Redefining Success

So, as a traditional classical music composer, I have failed. Now let me start off by saying that this is not a post about failing. Ten years ago, when I was a doctoral student in composition at Indiana University, I had a definite idea about what success was as a composer. My models were of course my professors. I could look forward to the time when I would have my tenured University job and my own composition studio. A time when I would be writing music for ensembles far and wide – where I would be going off to do residencies at other Universities, and when I would be jetting off to that artist colony in the woods during my year long sabbatical to work on my opera. OK, so maybe that’s a slight exaggeration, but that was my general idea of success.

I had been in school for a long time – seen many of my fellow students graduate with their doctorates and get good jobs. Everything was on track – it was a done deal. Right?

I graduated in 2008, and since then things haven’t exactly gone as planned. I viewed myself as a failure for a long time. I didn’t have ANY of those things that defined success for me. To this day, I still don’t – no tenure track University job – no commissions (well, none of the traditional sort where people actually pay you to write music for them), etc. If I would have had this vision of my future ten years ago, I would have been horrified.

This, as I said, is not a blog about failure. Rather, it’s a blog about my journey from feeling like a failure, to redefining what success really is, and finally, feeling like a winner.

My journey really started in March of 2009. I had a pretty cool job working with the Ft. Worth Symphony and its conductor, Miguel Harth-Bedoya. I had landed that job through pure happenstance. I was grocery shopping in Ft. Worth, and ran into him. Long story short, he asked me if I did copy work. I landed a job working in the orchestra library of the Ft. Worth Symphony preparing scores and parts for publication, and also doing some score and part work for the Symphony itself. It wasn’t what I wanted to do forever, but it was kind of a dream for me to be working so closely with a big symphony, and as a composer, it was an invaluable experience for me to see the workings of a Symphony from the inside. Things were going well – I was making some nice money, meeting incredible classical musicians, and the orchestra librarians had finally accepted me into their lair (which was not the case initially – I was definitely an intruder into their space – lol).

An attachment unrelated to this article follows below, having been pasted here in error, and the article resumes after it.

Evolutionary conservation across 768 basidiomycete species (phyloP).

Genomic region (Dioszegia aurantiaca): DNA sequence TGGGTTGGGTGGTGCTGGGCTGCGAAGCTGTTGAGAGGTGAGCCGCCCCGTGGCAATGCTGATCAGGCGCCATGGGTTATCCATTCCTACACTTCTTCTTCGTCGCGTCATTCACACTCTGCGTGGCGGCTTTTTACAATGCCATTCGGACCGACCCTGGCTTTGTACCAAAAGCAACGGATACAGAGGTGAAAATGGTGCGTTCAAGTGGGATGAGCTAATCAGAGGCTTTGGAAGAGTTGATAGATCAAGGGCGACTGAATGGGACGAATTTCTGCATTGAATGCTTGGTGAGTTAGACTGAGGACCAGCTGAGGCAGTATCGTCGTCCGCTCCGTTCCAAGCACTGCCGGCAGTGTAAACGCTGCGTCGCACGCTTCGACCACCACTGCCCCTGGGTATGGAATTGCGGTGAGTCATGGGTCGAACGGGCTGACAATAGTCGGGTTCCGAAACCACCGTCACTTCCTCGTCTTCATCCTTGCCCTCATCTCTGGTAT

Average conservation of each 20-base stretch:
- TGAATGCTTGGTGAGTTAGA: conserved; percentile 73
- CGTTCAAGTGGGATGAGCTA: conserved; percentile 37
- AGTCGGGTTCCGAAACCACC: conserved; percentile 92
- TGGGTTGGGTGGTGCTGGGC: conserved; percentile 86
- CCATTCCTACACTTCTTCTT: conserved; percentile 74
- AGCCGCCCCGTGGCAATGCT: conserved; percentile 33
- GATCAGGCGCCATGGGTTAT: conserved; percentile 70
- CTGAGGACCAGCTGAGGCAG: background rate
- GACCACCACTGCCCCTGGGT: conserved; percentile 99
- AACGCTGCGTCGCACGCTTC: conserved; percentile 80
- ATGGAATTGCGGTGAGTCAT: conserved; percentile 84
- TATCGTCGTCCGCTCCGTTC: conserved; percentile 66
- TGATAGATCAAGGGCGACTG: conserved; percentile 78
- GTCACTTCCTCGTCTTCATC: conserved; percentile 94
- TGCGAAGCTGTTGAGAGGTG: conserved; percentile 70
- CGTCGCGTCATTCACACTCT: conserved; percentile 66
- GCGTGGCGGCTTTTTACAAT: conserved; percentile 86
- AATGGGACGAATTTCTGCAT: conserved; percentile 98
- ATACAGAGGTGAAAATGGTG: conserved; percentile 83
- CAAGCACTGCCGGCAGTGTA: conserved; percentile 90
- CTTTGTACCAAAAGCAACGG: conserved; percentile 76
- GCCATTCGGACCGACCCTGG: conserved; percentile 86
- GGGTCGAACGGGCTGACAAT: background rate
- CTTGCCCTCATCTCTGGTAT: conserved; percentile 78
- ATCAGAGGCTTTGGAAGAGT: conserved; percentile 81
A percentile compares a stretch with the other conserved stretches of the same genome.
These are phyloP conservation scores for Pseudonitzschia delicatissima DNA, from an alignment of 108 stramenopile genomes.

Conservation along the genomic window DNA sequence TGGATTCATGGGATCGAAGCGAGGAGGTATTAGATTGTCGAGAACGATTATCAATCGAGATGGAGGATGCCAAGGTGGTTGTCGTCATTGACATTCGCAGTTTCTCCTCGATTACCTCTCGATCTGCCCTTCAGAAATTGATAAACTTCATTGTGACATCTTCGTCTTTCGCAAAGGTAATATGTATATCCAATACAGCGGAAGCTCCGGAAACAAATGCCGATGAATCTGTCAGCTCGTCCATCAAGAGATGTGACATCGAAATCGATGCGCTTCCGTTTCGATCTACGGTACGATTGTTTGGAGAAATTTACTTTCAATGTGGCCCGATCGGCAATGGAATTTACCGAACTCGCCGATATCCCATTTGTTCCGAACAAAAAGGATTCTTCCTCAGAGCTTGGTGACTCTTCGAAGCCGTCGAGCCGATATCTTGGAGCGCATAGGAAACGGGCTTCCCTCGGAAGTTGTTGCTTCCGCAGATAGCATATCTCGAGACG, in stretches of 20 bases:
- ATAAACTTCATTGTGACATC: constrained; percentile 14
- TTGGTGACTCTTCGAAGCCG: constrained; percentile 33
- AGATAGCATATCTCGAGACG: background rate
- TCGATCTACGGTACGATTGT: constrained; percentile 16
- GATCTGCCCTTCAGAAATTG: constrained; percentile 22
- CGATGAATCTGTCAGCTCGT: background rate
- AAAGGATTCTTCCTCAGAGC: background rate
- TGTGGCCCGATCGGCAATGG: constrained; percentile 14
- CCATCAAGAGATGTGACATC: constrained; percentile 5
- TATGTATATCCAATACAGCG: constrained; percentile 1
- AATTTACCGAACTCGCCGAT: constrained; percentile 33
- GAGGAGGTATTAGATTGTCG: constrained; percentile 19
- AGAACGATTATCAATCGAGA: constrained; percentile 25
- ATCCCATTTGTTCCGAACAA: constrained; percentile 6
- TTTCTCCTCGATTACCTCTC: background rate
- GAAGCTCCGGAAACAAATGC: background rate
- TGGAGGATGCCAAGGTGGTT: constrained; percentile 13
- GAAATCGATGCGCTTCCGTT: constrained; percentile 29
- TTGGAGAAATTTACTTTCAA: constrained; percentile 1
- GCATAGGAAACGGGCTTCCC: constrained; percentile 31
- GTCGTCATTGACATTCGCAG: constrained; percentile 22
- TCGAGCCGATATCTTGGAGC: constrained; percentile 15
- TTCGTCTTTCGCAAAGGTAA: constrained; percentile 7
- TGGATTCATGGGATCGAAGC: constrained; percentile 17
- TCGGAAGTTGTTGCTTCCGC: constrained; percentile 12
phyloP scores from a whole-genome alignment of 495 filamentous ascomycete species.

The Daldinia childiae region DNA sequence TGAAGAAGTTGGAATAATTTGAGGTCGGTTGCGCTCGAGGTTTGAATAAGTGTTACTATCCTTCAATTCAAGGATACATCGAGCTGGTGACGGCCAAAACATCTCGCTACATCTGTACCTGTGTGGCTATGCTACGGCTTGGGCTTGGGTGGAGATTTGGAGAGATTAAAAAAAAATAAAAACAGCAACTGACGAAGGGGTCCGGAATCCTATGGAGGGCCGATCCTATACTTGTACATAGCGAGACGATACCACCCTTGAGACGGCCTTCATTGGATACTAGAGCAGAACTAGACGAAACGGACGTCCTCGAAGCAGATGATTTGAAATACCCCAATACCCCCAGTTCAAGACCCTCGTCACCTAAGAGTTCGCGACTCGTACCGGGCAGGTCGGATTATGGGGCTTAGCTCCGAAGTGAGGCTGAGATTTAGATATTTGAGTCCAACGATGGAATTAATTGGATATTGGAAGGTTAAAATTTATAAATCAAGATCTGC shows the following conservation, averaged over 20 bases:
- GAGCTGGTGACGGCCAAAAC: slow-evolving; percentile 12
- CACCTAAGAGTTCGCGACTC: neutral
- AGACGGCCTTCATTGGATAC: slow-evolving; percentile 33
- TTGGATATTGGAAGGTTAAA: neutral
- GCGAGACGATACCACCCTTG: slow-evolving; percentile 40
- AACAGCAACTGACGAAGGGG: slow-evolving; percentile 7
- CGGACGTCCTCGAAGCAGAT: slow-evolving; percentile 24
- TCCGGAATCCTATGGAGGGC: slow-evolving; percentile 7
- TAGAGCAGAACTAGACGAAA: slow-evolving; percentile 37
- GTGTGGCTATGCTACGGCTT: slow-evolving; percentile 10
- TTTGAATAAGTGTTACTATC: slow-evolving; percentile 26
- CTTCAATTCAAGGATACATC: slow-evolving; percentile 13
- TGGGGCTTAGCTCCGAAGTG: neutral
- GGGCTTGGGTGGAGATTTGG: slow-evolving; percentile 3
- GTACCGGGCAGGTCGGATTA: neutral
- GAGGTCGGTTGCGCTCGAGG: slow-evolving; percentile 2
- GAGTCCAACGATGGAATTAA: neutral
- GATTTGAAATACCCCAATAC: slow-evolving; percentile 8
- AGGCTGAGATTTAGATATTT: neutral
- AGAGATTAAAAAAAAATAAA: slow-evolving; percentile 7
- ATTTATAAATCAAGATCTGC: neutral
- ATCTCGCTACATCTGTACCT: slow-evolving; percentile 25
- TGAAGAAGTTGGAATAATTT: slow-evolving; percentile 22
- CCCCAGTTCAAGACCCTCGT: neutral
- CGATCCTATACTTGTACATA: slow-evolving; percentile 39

Then, in March of 2009, due to the economic downturn, the Symphony had to lay off some of its employees for the first time in its history. They ended up laying off five people, of which I was one.

This was the beginning of my journey. Since I no longer had a job, I moved to Terre Haute, Indiana to be with my fiancee (now my wife). She had a job, and I didn’t – it made sense. However, I felt like – well – Terre Haute, Indiana?! What would I do here? I would be completely isolated musically – what would I do?? I still had my traditional definition of success that I was following. The answer was very simple! I would just continue to apply for University positions, and I would only be in Terre Haute for maybe a few years. Right?

Well, it’s been almost four years, and I’m still here in Terre Haute. I’ve applied to more colleges and universities than I would care to discuss, and I’ve never even been close to landing a position. I did have an adjunct position for one semester here at Indiana State University. It was wonderful while it lasted, even though it didn’t pay hardly anything and had no benefits or job security – as most adjunct positions go. As jobs that pay the bills go, I’ve had a wide variety here in Terre Haute – from teaching guitar at a local music store, to working in a factory for 3 months, to my current job working as basically a salesman in, well, let’s just say the nations largest music retailer (I’m sure it’s not much of a stretch to figure out what that is).

By the traditional definition of success – one that is hammered into all composers that go through the university system – I am a failure. I believed this for years. I saw many of my former colleagues get “chosen” for jobs, as winners of competitions, grants, commissions and other opportunities. I would think, why am I not being chosen? I have talent – right?